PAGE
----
I know you know about Aleppo, Syria. After Syria’s 2011 Arab Spring protest descended into civil war, and Aleppo became a key base for rebel factions against the Assad regime. In the summer of 2015, it looked like Assad was losing ground and the grip on his power, but then Russia and Iran increased their support. In February, the Assad regime, with help from Iran, cut off supplies to 320,000 people. Whether through starvation or nonstop bombardment from Russian and Syrian warplanes, 90% of the rebel holdings fell on December 12. This is probably the worst mass slaughter of people since the genocide in Darfur. Women in Aleppo have committed suicide in Aleppo, to escape the war crimes that would be perpetrated against them. There have been untold atrocities. Al Jazeera estimates 450,000 dead and 12 million Syrians displaced.
Arab, Muslim and Isreali citizen reporter Lucy Aharish said:
Don’t ask me who is right and who is wrong, who are the good guys and who are the bad guys, because nobody knows and frankly, it doesn’t matter. What matters is that it’s happening right now, in front of our eyes, and nobody in France or in the UK, or in Germany, or in America is doing anything to stop it. Who is marching in the streets for the innocent men and women of Syria? Who is shouting for the children? No one.
I’ve been haunted by the cover photo of the New York Times on Tuesday. It was a photograph of a Syrian man carrying a small child with a IV held up in the air. He was next to a woman in a niqab—and all I could think of is the little baby Jesus.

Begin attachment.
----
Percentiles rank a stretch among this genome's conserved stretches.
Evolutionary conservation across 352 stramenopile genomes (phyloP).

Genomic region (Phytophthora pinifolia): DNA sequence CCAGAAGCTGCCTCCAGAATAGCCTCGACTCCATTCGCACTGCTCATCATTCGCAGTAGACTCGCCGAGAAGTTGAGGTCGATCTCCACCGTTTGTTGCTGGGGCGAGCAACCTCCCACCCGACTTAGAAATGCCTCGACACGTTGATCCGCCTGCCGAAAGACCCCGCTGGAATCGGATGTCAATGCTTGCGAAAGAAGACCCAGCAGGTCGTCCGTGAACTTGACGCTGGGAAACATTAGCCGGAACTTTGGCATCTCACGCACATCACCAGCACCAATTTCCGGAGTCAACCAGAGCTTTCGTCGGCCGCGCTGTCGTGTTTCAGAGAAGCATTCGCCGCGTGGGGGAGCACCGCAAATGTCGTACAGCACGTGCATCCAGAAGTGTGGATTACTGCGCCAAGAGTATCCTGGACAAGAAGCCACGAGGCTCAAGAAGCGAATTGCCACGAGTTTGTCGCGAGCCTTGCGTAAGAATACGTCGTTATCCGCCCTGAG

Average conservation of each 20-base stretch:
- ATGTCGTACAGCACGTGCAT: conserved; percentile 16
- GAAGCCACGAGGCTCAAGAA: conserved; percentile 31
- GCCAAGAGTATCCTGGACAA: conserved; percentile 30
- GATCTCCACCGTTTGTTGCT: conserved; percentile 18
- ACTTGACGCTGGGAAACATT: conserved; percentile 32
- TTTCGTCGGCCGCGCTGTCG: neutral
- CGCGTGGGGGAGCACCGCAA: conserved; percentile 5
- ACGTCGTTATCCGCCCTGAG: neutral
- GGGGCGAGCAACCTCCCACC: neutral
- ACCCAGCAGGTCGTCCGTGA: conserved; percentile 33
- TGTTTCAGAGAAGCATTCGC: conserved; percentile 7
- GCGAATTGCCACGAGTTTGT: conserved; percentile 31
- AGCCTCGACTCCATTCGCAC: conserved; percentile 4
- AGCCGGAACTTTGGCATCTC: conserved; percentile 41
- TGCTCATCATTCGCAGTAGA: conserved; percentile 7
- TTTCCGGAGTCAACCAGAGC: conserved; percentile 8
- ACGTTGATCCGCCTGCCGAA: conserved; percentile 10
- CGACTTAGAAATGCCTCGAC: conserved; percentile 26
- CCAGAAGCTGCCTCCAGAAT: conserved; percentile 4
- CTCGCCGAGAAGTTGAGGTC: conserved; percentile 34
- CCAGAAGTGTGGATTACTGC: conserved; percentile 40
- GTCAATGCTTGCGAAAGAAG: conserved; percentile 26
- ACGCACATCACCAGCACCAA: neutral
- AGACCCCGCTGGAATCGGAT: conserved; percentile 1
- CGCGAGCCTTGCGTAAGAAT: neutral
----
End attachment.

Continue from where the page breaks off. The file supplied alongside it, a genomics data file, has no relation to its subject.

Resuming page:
Remember that Advent is the season of expectation, of waiting.
Of seeking the light that is going to break into the world on Christmas morning,
in the shape of a little tiny, brown baby, born into poverty,
to a people without political power,
to a mother who is unmarried,
a father who is absent throughout his life,
born when the nation is ruled by a despotic dictator,
with a deep, abiding paranoia.
That little baby in his or her father’s arm could very well be the child we are waiting for.
The child through whom
God is going to break into the world.
turn power structures upside down.
change our lives.
change our hearts.
and help us to love one another better.
Let’s turn to the text. Read Luke 1:26-49.
It may be that I’m nearing 50 and this will be my first married Christmas, but I find myself particularly struck by Elizabeth.
Elizabeth and her priest husband, Zechariah, were righteous before God, but barren and older. Luke chapter 1 tells us that Zechariah is chosen by lot to enter the sanctuary, and Gabriel the angel shows up. The angel says, “Do not be afraid. Your wife will bear a special child.” Zechariah doubts, and asks the angel, “How will I know this is so?” So Gabriel mutes Zechariah, and Elizabeth gets pregnant.
It’s an old familiar story—it’s the story of Sarah, Rebekah, Rachel, Samson’s mother (unnamed), and the Shunnanite women of Elisha’s time. These women were unable to conceive, but with God’s intervention, they did. Elizabeth joins the ranks of a special group of Jewish women.